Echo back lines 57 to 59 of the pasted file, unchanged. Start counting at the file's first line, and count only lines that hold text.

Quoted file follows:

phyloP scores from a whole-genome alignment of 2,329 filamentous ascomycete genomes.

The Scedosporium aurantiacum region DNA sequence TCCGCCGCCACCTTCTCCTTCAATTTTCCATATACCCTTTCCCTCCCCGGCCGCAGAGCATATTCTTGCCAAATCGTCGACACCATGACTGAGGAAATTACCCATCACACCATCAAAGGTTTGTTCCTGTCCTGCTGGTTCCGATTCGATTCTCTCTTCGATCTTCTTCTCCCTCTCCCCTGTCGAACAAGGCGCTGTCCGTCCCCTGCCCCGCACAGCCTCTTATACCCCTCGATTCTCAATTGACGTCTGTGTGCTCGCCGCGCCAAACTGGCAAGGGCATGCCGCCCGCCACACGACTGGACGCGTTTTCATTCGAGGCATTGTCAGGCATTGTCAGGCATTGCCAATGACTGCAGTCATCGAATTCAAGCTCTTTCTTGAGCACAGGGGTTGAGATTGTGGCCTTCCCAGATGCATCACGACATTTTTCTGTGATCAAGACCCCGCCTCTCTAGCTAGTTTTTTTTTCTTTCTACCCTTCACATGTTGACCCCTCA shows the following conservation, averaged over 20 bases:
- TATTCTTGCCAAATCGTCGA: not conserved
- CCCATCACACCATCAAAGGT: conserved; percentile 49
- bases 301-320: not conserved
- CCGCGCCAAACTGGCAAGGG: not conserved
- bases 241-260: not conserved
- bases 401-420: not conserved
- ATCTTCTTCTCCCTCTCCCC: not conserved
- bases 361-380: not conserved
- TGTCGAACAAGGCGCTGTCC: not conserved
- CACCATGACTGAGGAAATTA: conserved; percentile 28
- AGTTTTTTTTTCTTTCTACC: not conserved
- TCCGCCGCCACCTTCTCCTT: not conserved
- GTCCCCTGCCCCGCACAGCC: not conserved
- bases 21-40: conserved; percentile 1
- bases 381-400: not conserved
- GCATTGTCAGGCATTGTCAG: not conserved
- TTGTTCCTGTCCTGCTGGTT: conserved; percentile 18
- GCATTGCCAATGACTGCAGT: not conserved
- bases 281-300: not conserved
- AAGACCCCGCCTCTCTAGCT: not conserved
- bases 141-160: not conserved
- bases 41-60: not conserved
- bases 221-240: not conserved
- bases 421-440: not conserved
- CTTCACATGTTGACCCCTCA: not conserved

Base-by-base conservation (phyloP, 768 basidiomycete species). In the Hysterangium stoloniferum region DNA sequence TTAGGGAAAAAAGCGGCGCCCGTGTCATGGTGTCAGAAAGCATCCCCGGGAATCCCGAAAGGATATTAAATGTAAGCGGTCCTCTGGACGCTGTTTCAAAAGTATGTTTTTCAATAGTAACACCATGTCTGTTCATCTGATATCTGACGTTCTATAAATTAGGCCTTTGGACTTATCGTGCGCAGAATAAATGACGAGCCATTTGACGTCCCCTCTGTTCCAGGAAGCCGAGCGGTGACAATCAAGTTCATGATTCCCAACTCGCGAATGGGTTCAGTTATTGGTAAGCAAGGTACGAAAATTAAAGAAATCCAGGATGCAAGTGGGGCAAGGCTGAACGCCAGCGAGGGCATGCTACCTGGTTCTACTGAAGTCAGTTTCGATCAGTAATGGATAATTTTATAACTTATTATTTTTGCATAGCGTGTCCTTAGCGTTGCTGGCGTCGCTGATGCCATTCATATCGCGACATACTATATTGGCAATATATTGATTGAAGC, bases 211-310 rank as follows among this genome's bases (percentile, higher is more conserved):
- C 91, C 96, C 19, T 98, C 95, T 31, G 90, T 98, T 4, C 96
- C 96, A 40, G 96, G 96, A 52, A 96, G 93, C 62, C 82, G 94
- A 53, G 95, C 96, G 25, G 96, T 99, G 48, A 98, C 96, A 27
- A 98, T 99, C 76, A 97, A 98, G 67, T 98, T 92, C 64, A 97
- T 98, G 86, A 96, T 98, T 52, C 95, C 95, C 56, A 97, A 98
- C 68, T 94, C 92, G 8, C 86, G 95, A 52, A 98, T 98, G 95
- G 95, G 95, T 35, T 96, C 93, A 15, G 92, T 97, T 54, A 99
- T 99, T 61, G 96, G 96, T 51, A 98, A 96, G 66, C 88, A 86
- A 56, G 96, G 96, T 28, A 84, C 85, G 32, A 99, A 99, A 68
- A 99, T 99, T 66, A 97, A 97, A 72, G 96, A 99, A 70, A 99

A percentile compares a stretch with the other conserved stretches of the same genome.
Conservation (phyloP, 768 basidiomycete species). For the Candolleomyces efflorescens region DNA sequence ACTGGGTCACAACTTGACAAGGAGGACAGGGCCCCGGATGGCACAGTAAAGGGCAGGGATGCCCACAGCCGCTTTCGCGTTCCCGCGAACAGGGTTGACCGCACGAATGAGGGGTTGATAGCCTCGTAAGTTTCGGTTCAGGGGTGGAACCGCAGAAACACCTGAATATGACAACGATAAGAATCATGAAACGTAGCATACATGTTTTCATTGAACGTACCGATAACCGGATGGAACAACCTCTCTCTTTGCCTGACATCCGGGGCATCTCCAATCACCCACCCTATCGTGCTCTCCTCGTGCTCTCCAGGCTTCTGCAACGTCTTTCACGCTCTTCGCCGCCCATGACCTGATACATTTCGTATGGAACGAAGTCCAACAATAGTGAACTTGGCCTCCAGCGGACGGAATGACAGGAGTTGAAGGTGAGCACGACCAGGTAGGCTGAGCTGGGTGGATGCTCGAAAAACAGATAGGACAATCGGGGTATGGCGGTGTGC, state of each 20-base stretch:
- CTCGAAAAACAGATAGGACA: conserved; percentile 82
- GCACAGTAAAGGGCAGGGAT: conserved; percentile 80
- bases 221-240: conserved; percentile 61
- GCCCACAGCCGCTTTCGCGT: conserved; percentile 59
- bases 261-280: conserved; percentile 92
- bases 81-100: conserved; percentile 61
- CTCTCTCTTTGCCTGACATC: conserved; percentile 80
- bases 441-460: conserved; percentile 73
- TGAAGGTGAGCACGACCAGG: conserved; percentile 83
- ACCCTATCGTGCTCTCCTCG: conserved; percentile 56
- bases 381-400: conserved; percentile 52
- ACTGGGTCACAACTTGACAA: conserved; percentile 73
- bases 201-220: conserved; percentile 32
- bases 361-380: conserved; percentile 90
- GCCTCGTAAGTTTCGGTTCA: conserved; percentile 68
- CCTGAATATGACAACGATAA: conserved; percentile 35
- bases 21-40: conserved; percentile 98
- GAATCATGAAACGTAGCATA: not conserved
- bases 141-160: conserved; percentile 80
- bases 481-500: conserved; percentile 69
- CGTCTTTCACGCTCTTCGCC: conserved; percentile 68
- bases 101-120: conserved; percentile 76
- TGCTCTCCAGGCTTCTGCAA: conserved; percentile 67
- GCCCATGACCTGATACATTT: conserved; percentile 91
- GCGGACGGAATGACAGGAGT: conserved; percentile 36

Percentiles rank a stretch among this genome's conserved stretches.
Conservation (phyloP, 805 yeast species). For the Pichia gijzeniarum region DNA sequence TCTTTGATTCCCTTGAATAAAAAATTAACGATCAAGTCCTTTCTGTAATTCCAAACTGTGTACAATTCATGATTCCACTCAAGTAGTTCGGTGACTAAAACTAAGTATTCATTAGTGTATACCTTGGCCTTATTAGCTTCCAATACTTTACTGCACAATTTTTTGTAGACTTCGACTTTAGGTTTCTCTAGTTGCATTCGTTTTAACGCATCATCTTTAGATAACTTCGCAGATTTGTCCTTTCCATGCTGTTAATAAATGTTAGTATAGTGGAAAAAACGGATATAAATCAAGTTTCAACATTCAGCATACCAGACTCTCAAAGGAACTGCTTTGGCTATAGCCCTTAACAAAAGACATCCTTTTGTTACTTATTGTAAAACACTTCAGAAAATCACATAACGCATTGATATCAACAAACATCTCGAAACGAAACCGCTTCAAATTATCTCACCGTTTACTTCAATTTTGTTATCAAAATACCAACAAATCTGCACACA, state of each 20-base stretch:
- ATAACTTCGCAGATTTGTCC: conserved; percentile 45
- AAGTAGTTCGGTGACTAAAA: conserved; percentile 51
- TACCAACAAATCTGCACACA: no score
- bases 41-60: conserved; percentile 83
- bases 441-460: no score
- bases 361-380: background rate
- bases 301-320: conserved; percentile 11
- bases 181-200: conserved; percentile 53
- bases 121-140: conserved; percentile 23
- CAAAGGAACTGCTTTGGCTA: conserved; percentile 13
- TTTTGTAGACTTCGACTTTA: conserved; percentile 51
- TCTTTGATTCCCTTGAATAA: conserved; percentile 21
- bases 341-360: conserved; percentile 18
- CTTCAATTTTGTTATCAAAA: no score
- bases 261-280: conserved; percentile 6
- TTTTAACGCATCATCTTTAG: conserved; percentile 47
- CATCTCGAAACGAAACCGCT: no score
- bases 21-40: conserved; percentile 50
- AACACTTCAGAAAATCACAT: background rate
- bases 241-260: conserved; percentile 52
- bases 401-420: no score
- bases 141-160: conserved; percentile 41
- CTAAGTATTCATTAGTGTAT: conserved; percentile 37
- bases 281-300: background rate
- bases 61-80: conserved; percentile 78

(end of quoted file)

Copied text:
- bases 21-40: conserved; percentile 98
- GAATCATGAAACGTAGCATA: not conserved
- bases 141-160: conserved; percentile 80